Online reviews are risky. An analysis by the consumer magazine Tænk shows that 86 percent of Danish consumers have much or some confidence in user reviews. Considering the great impact that negative reviews can have on a company’s online reputation, it could be tempting to take legal action if you feel unfairly described and misunderstood by customers – but that is rarely a good idea.
The damage legal proceedings do to your company’s reputation cannot be repaired, even if you win the lawsuit. That is why you should deal with it before it happens. Here are five tips on how to tackle negative online reviews:
1. Safeguard against your customers having to write negative reviews
Do everything you can to prevent your customers from reaching the point where they write a negative review. Regardless of how well-functioning your company is, there will always be customers who are dissatisfied with the product or service they received.
Some of those customers will inevitably write a user review to express their frustration – with the intention of warning other customers and/or in the hope of getting a reaction from you with an offer of a replacement product, discount or similar. However, dissatisfied customers almost always contact the company before they end up airing their frustration online as a last resort – so it is important to be ready.
Particularly with difficult customers, you should always try to keep the customer engaged and work at obliging the customer’s feedback before the customer resorts to writing a negative review. You can do this in different ways. For instance, you can talk with the customer personally via phone or email.
By keeping a positive tone, the customer feels he/she is being taken seriously, allowing you to reach a kind of compromise, which is generally preferable to negative word-of-mouth or online reviews – even if the matter ends up being an expense for your company, per se.
Negative reviews that remain online for an indefinite period can cost your business far more than it otherwise would to accommodate a dissatisfied customer. Nowadays, the customer always has the last word on social media, and many customers recognise that new power and use it to their advantage. The cost of dealing with dissatisfied customers before the dissatisfaction spreads online should be considered as a necessary and calculated expense for protecting your company’s digital reputation.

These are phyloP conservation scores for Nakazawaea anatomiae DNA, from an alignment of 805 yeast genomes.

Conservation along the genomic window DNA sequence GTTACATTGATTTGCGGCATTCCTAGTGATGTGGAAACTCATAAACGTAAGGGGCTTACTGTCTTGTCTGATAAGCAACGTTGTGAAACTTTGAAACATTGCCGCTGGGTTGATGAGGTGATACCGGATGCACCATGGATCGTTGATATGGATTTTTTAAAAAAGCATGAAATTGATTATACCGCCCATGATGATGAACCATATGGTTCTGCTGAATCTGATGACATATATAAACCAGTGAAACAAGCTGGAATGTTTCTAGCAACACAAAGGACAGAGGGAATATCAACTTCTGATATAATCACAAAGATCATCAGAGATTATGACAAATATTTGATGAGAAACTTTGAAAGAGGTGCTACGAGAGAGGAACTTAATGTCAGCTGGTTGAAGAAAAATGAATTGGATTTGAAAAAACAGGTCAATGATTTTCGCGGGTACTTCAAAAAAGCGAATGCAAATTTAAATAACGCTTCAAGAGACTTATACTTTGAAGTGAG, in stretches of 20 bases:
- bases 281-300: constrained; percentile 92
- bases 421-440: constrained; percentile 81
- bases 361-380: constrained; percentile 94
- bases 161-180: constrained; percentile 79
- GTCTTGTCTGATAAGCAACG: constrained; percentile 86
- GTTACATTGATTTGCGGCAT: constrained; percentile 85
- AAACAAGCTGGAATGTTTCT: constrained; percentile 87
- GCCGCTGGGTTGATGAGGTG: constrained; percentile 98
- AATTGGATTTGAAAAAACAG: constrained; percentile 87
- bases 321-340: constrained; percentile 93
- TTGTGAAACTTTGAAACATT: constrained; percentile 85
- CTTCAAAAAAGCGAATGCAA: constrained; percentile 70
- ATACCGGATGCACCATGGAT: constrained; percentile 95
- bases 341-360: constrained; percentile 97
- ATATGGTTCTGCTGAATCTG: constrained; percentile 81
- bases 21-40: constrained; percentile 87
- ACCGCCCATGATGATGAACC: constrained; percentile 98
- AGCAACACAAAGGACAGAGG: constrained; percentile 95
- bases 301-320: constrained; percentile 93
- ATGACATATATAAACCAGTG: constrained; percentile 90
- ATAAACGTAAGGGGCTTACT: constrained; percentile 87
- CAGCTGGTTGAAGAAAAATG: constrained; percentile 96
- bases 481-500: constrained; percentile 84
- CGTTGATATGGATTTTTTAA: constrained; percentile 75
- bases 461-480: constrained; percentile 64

2. First cool off, then write directly to the customer
A natural reaction to a negative review is to overreact emotionally. This can lead to long-term public disputes about the details of the case. Consumers normally take the customer’s (‘victim’s’) side in a case and do not have much sympathy for defensive and unprofessional responses.
Therefore, when answering negative reviews, start by taking a deep breath, then assess what has been done and what can be done to resolve the customer’s problem. Write a concise and positive response – via an online platform or email – acknowledging the customer’s problem and proposing ways in which to remedy the situation.
Generally, it is best to talk directly with the customer about a negative online review, to avoid attracting additional unwanted attention. Therefore, try to communicate with the customer offline. If successful in resolving the problem, you can then politely ask the customer to revise their review by adding that the complaint was resolved or to delete it entirely.
3. If the negative review remains unchanged, consider a public response
There are two scenarios where you could be forced to react publicly to a negative review:
1. If the problem has been resolved with the customer without the customer changing or deleting his or her review, it makes sense to write in a short response that you are happy to have helped resolve the problem. Optionally, you can briefly add what steps were taken – did you offer a discount, a replacement or the like?
2. If the customer is still dissatisfied, and you believe the claims in the review are untrue, you can write a short response, correcting them and describing the actual circumstances, but without going into detail.
Remember, it is more important to seem sympathetic and accommodating than to insist on your side of the story, as readers typically take the customer’s side.
4. A lawsuit is the last resort
Taking legal action should be the last resort, because the result of the lawsuit is unpredictable and even positive results can have major negative consequences. The media attention on the lawsuit can draw the company into hot water, from a PR perspective, which it can be very difficult to get out of again, regardless of the outcome of the dispute.
5. Promote positive reviews, so the negative reviews are drowned out
Encourage customers with positive experiences to write positive reviews, in order to create a buffer for the negative reviews. It is much more likely that a customer with a negative experience will take the time to write a review, so you should actively urge your satisfied customers to express their satisfaction publicly. Good reviews help balance out the bad reviews and make consumers less likely to consider the bad reviews as credible.
For instance, you can ask your customers to share their experience after completed delivery of a product or service. Also make sure to have links to online review sites such as Trustpilot.dk on your website and the social media. Naturally, if your company does a good job, it is more likely that your customers will be willing to take the time to write a review – but a little nudge in the form of encouragement may be needed before that happens!